Obama Funds EV Infrastructure Planning, Workforce Training

WASHINGTON, DC, September 8, 2011 (ENS) – The smoggiest region of the United States, California’s South Coast Air Quality Management District, was today awarded $1 million to create a unified statewide approach to planning and implementation of plug-in electric vehicle charging infrastructure.

“Electric vehicles are key to improving air quality in California and particularly in the South Coast region,” said Barry Wallerstein, executive officer of the District, based in Los Angeles. “This collaborative partnership further strengthens California’s commitment to planning for a future of near-zero and zero-emission vehicles.”

The California award was the largest of 16 announced by U.S. Energy Secretary Steven Chu in 24 states and the District of Columbia to accelerate the adoption of electric vehicles.

Nearly as large is a grant of $994,500 to the New York State Energy Research and Development Authority to develop a plan for a network of electric vehicle charging stations throughout the Northeast and Mid-Atlantic regions.

The 16 projects will receive a total of $8.5 million through the Department of Energy’s Clean Cities initiative to support community planning for plug-in electric vehicles and charging infrastructure.

The funding recipients range from communities with extensive EV planning experience to those that are eager to begin, but have not had the resources to do so.

These one-year projects will help communities address their specific EV infrastructure needs, such as updating permitting processes, revising codes, training municipal personnel, promoting public awareness, or developing incentives.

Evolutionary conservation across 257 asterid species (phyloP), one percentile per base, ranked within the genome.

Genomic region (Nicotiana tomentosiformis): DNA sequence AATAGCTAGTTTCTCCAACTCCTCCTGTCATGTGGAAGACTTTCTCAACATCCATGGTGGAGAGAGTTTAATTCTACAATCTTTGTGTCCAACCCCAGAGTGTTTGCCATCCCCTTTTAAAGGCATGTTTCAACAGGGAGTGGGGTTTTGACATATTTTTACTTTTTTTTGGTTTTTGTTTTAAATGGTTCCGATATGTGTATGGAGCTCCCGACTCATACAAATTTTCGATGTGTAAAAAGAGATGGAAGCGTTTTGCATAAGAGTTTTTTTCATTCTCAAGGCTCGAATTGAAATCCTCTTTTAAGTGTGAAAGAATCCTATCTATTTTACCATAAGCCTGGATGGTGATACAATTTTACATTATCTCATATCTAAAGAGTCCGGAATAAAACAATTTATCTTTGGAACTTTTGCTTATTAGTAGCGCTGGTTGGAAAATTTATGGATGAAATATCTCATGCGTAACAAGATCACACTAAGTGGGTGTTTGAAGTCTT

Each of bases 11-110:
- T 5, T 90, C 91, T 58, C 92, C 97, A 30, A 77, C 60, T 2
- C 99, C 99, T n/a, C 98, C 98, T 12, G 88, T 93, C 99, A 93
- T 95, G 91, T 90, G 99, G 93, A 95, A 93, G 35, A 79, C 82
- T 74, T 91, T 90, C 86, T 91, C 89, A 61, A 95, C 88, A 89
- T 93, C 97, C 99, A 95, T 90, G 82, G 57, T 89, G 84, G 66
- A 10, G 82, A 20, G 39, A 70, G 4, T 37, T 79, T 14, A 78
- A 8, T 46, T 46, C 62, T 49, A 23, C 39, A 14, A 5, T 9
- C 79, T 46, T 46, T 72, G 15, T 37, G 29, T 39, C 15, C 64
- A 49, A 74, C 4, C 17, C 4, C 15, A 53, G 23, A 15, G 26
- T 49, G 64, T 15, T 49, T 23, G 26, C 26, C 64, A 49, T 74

Each project will create a publicly available plan so that other stakeholders can learn best practices.

In Texas, two projects will split roughly $1 million between them. The Center for the Commercialization of Electric Technologies will focus on a plan for plug-in electric vehicle charging infrastructure for the Texas Triangle cities of Dallas/Fort Worth, Houston/Galveston, and Austin/San Antonio.

Houston Mayor Annise Parker charges a city-owned Nissan Leaf with an eVgo fast charger, September 8, 2011 (Photo by eVgo Network)

Today in Houston, the city and its electric vehicle partners launched Houston Drives Electric, a city-wide electric vehicle program. The city has just bought its first two all-electric vehicles, Nissan Leafs. Another 23 EVs will be added to the city fleet by year’s end.

“The City of Houston is proud of its vision and ongoing leadership in electric vehicle and plug-in hybrid technology,” said Mayor Annise Parker. “This innovative technology is part of our alternative transportation future, helping the city save money by reducing gasoline costs while also reducing in-city tailpipe emissions. Houstonians can feel confident about charging their cars anywhere.”

Today, the electric utility NRG unveiled Houston’s first eVgo Freedom Station site with a new charger that can add 30 miles of range in as little as 10 minutes.